“Economics is haunted by more fallacies than any other study known to man. This is no accident. The inherent difficulties of the subject would be great enough in any case, but they are multiplied a thousandfold by a factor that is insignificant in, say, physics, mathematics, or medicine—the special pleading of selfish interests.” – Hazlitt Economics in One Lesson.

            Henry Hazlitt opens his masterful book Economics in One Lesson without pulling any punches. Hazlitt’s offensive approach to defending free market economics is refreshing and notable. Rather than starting with a conventionally accepted foundational basis for his forthcoming economic theory, which no doubt would have been a way of kissing the asses of whom he later refers to as “so called brilliant” economists, Hazlitt immediately noted his intention of picking them apart with what should be basic foundational economic principles.

            Before going into logical and practical examples of Keynesian fallacies, (though he never mentions Keynes in this particular chapter), Hazlitt introduces us to “The Lesson” that gives root to these pervasive fallacies. One primary lesson that comes across in this opening chapter is that economic policies must be measured not only by those industries targeted by the policy, but all industries, consumers, and entrepreneurs in every sector of the economy. This observation relates directly with Hazlitt’s second main factor in allowing an epidemic of economic fallacy. Hazlitt says:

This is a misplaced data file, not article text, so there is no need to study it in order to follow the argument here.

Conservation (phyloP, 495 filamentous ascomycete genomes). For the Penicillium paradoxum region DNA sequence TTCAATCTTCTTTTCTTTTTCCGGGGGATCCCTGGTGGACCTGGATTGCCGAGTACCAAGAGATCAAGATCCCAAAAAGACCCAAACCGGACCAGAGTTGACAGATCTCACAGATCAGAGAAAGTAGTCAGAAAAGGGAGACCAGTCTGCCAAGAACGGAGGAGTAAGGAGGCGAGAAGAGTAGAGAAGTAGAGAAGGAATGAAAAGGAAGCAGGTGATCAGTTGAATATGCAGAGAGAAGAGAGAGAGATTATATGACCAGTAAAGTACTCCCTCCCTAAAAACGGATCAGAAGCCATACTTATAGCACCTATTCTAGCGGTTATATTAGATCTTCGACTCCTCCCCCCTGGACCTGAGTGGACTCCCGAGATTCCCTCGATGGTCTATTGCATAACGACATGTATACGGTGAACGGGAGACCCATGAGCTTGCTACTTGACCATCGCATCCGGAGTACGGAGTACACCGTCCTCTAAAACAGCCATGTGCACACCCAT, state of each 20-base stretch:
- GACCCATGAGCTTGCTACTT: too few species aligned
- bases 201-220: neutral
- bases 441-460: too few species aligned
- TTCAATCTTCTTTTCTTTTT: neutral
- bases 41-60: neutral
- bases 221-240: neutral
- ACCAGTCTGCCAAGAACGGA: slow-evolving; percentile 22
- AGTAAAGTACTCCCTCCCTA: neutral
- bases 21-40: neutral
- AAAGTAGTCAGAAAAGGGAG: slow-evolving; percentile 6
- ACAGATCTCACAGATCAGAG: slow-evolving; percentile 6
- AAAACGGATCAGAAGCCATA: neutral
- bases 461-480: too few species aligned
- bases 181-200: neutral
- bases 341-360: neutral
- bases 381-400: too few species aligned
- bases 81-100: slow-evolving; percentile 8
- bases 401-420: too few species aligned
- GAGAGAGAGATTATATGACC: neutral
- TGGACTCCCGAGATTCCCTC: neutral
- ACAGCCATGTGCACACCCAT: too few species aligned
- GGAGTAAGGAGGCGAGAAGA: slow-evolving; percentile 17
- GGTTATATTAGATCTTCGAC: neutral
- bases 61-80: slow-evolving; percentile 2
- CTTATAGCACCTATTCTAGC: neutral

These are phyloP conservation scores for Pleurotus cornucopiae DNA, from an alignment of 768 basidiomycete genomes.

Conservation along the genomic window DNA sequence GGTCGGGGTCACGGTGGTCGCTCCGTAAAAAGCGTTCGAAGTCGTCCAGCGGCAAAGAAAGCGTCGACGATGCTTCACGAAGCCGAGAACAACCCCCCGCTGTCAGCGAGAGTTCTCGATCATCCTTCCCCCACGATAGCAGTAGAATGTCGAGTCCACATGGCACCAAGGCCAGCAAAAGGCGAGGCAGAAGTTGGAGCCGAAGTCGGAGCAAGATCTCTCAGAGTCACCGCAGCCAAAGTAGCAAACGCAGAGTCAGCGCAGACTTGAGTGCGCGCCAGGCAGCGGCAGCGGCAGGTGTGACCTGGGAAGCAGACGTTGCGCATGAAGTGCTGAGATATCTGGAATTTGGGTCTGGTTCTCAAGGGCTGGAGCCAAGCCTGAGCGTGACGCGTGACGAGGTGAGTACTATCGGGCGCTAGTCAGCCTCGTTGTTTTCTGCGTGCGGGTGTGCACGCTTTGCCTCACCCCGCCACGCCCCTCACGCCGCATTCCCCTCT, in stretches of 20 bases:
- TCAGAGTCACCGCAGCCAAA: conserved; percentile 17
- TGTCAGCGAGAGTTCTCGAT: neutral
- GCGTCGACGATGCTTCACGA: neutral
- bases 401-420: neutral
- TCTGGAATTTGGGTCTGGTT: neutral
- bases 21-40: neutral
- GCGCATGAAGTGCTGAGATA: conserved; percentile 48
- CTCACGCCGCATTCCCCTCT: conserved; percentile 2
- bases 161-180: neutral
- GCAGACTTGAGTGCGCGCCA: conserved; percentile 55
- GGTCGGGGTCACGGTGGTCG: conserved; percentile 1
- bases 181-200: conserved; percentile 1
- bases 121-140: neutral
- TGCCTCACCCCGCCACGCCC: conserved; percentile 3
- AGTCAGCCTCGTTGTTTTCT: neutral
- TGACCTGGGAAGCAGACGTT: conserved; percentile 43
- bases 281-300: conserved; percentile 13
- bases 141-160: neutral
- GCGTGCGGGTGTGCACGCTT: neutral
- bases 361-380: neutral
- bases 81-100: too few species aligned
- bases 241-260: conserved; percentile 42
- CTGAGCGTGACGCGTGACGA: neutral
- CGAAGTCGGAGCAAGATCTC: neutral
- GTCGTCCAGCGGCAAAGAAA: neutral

“…there is a second main factor that spawns new economic fallacies every day. This is the persistent tendency of men to see only the immediate effects of a given policy, or its effects only on a special group, and to neglect to inquire what the long-run effects of that policy will be…”

– Henry Hazlitt, Economics in One Lesson.

This observation, though written in 1946, could not be more accurate today. From the steady increase in the minimum wage, (despite the obvious harmful reality of such policies), the unreasonable taxation of poor rural communities to “help the farmers”, and most blatantly the inflationary policies of the Federal Reserve, robbing the lower and middle classes in the most cowardly of methods, the inflation tax. It is the “new” economists, as Hazlitt terms them, that are unable to see the ways in which inflationary monetary policy affect any other sector of the economy outside of the financial sector, including lending and thus interest rates. When all you have is a hammer, everything looks like a nail, and the Fed’s hammer doesn’t consider the lower or middle class. Hazlitt calls this the fallacy of “overlooking secondary consequences”.Hazlitt demonstrates this concisely here:

“The bad economist sees only what immediately strikes the eye; the good economist also looks beyond. The bad economist sees only the direct consequences of a proposed course; the good economist looks also at the longer and indirect consequences. The bad economist sees only what the effect of a given policy has been or will be on one particular group; the good economist inquires also what the effect of the policy will be on all groups.”

– Henry Hazlitt, Economics in One Lesson.

            Economics in One Lesson has never received its due credit. Many of the principles Hazlitt espoused have become widely accepted amongst free-thinking economists today, but he was writing in a time even more hostile to laissez-faire policies than even today. How is it that such foundational theories, proven right over time, become so demonized in the eyes of the public? It is obvious why the State benefits from fallacious economic policies (see: parasitism), but why the general public? Hazlitt addressed this in the following way: